The lentils should be a coherent mass rather than separate peas. Season generously, and just before serving, stir in the extra virgin olive oil, the parsley and watercress. Serve with a spoon of goat's curd on top.
Fergus Henderson's Grilled Marinated Quail, serves 6
"A rather maligned bird, the quail. It quite enjoys a certain firmness in handling." Fergus recommends serving these with a "spirited aioli [garlic mayonnaise]". Ideally, these should be barbecued, which makes a nice autumnal end to the season, but they can be cooked on a ridged griddle or under a grill. They will, however, lack that quintessential "singed" flavour.
I tbsp finely chopped thyme
1 tbsp finely chopped garlic
1 tbsp finely chopped red chilli (seeds removed)
200ml extra virgin olive oil
Snip out the quail's backbones using scissors (please note: not breastbone), I ask my butcher to do this for me. Then press down with the palm of your hand to flatten the bird spatchcock-fashion. Combine the thyme, garlic and chilli with the oil and black pepper. Smear this over your quail in a large shallow container, cover and leave in the fridge overnight for "all to get to know each other". Just before throwing onto the barbecue or griddle, season with salt. Grill thoroughly on either side.
This is my own interpretation of a "spirited aioli", the rough-and- ready version.
5 garlic cloves, peeled
1 large egg
150ml groundnut oil
150ml extra virgin olive oil
juice of half a lemon
Place the garlic cloves in a food processor and pulse to finely chop them. Add the egg and continue to whizz, and then slowly trickle in the oils as though making a mayonnaise. Finally, add the lemon juice, season with salt and remove to a bowl.
Konditor & Cook's Torta di Santiago, serves 10
Gerhard Jenne of Konditor & Cook was given this recipe by Monica Lavery of Brindisa, who imports the quince cheese. Think of a Bakewell tart, then think Spanish and you're more or less there. You should be able to find quince cheese in a good deli or cheese shop, though you could use apricot jam, sieving it first.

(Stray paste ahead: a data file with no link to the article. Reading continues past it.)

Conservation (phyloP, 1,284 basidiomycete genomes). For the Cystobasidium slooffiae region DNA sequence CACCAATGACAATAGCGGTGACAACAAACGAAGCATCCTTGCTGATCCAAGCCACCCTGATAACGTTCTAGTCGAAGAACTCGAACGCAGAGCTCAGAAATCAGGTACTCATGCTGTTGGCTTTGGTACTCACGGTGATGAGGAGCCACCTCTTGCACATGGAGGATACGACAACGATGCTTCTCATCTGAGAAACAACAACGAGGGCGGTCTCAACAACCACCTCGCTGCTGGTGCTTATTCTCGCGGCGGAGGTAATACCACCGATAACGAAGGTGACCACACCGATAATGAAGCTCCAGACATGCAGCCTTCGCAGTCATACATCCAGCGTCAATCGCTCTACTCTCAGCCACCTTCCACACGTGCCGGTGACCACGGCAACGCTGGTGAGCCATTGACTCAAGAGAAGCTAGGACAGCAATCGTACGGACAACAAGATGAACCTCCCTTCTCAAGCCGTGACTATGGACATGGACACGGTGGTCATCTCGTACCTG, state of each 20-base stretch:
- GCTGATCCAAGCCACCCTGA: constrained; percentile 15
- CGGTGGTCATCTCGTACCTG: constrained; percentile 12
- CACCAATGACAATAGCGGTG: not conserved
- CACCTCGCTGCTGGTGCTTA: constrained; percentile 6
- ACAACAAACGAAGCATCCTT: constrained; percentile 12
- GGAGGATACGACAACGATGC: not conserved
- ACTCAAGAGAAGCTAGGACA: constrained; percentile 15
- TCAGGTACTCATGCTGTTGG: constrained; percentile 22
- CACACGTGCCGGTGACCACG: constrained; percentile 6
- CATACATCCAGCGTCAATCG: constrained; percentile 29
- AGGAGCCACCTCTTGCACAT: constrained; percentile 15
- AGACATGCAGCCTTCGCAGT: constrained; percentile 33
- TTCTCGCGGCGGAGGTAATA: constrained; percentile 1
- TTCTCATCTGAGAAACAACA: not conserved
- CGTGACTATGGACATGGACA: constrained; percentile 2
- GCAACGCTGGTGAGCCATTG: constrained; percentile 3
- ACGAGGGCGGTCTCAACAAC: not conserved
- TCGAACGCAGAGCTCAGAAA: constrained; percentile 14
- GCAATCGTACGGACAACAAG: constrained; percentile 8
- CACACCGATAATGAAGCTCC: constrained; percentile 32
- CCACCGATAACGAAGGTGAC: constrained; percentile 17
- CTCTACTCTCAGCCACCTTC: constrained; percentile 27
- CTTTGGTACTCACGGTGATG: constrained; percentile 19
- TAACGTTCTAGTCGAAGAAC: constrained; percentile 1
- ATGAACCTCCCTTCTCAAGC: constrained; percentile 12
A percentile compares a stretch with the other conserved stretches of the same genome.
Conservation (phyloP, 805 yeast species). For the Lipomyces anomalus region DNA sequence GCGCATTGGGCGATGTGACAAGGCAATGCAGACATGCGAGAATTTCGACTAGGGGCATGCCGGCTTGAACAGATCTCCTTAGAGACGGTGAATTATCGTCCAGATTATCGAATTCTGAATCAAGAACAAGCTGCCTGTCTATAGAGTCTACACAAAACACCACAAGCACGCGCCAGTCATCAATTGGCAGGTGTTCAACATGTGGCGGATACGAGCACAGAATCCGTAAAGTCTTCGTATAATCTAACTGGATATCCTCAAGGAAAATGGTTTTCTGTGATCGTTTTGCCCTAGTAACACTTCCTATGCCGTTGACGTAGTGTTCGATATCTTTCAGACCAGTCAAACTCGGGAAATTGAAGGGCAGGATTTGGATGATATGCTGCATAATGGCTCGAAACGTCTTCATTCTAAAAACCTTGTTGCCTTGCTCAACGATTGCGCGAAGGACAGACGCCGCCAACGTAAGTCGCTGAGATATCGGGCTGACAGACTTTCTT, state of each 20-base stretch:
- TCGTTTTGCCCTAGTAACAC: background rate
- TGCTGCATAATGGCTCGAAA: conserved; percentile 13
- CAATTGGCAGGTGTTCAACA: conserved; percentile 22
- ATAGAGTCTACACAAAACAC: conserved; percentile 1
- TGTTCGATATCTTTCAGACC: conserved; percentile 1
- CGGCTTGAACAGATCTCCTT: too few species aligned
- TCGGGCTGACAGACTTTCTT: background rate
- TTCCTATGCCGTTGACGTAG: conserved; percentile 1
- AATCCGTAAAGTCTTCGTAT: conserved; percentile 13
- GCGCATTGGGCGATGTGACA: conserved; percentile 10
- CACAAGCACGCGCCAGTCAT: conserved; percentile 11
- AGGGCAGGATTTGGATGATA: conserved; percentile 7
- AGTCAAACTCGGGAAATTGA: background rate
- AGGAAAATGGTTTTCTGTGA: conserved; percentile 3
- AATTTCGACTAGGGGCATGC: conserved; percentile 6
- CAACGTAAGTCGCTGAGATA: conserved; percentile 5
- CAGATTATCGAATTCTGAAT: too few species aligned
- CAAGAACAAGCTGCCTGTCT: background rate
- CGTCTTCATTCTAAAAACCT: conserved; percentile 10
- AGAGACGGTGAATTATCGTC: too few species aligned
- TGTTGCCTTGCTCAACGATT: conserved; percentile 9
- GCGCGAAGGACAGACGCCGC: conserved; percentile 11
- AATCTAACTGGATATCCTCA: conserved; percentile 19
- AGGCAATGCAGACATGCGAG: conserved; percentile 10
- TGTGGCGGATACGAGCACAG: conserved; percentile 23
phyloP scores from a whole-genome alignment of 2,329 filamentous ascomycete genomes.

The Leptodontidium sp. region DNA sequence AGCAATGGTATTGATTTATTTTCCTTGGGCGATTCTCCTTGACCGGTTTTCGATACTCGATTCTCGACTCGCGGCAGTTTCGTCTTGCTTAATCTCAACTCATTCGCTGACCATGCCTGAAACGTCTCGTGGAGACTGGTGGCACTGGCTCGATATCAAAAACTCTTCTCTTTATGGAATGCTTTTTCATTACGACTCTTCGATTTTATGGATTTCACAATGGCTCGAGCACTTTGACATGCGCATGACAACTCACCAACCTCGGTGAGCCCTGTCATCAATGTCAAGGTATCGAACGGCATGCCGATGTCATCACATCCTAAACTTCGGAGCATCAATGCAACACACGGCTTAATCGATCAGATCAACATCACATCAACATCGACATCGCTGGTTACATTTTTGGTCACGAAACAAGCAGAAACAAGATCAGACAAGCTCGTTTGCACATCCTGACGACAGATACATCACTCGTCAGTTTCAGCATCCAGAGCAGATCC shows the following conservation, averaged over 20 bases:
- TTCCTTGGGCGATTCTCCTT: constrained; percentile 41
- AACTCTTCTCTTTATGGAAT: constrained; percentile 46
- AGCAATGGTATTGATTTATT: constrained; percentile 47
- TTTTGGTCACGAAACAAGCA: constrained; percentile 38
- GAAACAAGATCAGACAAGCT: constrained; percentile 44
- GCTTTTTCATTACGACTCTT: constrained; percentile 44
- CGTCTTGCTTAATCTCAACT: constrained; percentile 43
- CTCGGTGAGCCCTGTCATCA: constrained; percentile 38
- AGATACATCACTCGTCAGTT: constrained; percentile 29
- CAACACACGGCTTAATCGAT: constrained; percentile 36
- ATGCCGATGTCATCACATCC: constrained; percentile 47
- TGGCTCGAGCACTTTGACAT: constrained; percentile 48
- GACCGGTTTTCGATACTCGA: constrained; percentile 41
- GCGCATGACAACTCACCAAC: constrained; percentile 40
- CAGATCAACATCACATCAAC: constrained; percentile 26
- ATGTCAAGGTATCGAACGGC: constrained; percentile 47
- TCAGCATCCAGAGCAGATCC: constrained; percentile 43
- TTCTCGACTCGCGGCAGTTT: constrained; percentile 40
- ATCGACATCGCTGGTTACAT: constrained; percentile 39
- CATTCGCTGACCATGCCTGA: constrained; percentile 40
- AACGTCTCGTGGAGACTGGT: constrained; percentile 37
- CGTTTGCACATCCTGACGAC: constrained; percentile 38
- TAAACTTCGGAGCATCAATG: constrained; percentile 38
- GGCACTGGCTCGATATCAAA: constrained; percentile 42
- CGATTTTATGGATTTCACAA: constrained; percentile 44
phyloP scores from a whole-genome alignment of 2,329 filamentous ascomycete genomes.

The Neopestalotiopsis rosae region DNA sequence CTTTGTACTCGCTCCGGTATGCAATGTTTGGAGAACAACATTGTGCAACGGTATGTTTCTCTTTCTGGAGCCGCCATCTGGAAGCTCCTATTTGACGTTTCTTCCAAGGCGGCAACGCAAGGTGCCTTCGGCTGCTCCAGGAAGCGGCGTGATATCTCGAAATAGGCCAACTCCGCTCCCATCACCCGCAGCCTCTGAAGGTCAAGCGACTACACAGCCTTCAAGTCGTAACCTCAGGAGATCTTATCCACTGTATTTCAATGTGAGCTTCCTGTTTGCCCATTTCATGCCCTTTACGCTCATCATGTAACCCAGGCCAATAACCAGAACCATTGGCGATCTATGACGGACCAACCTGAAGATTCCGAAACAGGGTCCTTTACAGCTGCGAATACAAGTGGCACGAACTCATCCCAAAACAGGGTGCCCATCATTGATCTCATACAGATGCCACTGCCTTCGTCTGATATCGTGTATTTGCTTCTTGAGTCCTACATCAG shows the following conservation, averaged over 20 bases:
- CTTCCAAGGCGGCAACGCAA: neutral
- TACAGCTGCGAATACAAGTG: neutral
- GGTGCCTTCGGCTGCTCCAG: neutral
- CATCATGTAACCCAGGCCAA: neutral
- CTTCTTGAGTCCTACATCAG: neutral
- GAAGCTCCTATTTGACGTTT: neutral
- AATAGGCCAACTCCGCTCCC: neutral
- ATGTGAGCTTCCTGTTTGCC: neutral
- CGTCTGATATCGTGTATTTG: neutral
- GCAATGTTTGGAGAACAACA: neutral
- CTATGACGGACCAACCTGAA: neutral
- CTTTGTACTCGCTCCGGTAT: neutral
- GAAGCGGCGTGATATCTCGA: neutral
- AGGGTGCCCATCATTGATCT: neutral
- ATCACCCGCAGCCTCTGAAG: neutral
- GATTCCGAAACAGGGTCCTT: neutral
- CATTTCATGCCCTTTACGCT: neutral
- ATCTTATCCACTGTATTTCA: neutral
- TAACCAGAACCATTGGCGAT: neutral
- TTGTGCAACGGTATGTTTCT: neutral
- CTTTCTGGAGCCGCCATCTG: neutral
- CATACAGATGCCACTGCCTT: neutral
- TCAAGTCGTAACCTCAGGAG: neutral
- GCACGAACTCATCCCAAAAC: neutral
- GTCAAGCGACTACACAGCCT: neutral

150g plain flour
1 tsp ground cinnamon
2 tbsp caster sugar
100g lightly salted butter, chilled and diced
1 medium egg yolk
200g quince cheese
50g ground almonds
150g ground almonds
100g caster sugar
12 tsp ground cinnamon
12 tsp finely grated lemon zest
3 medium eggs
75g lightly salted butter, melted
75ml dry sherry
icing sugar for dusting
To make the pastry, combine the flour, cinnamon and sugar in a bowl. Rub in the butter until the mixture resembles fine crumbs and then bring it together with the egg yolk. It is easiest to do this in a food processor. Wrap it in film and chill for one hour. Blend the quince cheese and ground almonds for the filling to a paste in a bowl. In another bowl combine all the ingredients for the topping.
Heat the oven to 170C fan oven/180C or 350F electric oven/gas mark 4. Line a 20 x 30cm baking tray (or equivalent) with paper parchment. Thinly roll out the pastry on a lightly floured surface and line the baking tray, trimming it to allow 1cm for shrinkage. Prick the pastry and bake it blind for 15 minutes. Spread the quince filling over the pastry in a thin layer, then smooth over the almond topping. Bake for a further 40 minutes in the oven. Remove and leave to cool. Cut into squares or triangles and dust with icing sugar using a tea strainer
Food Lovers' Fair at Borough Market, Southwark Street, London, SE1. Friday 6 November 11am-7pm; Saturday 7 November 10am-5pm; Sunday 8 November 10am-4pm. For further details, call 0171-403 7400.
Simon Hopkinson returns next weekReuse content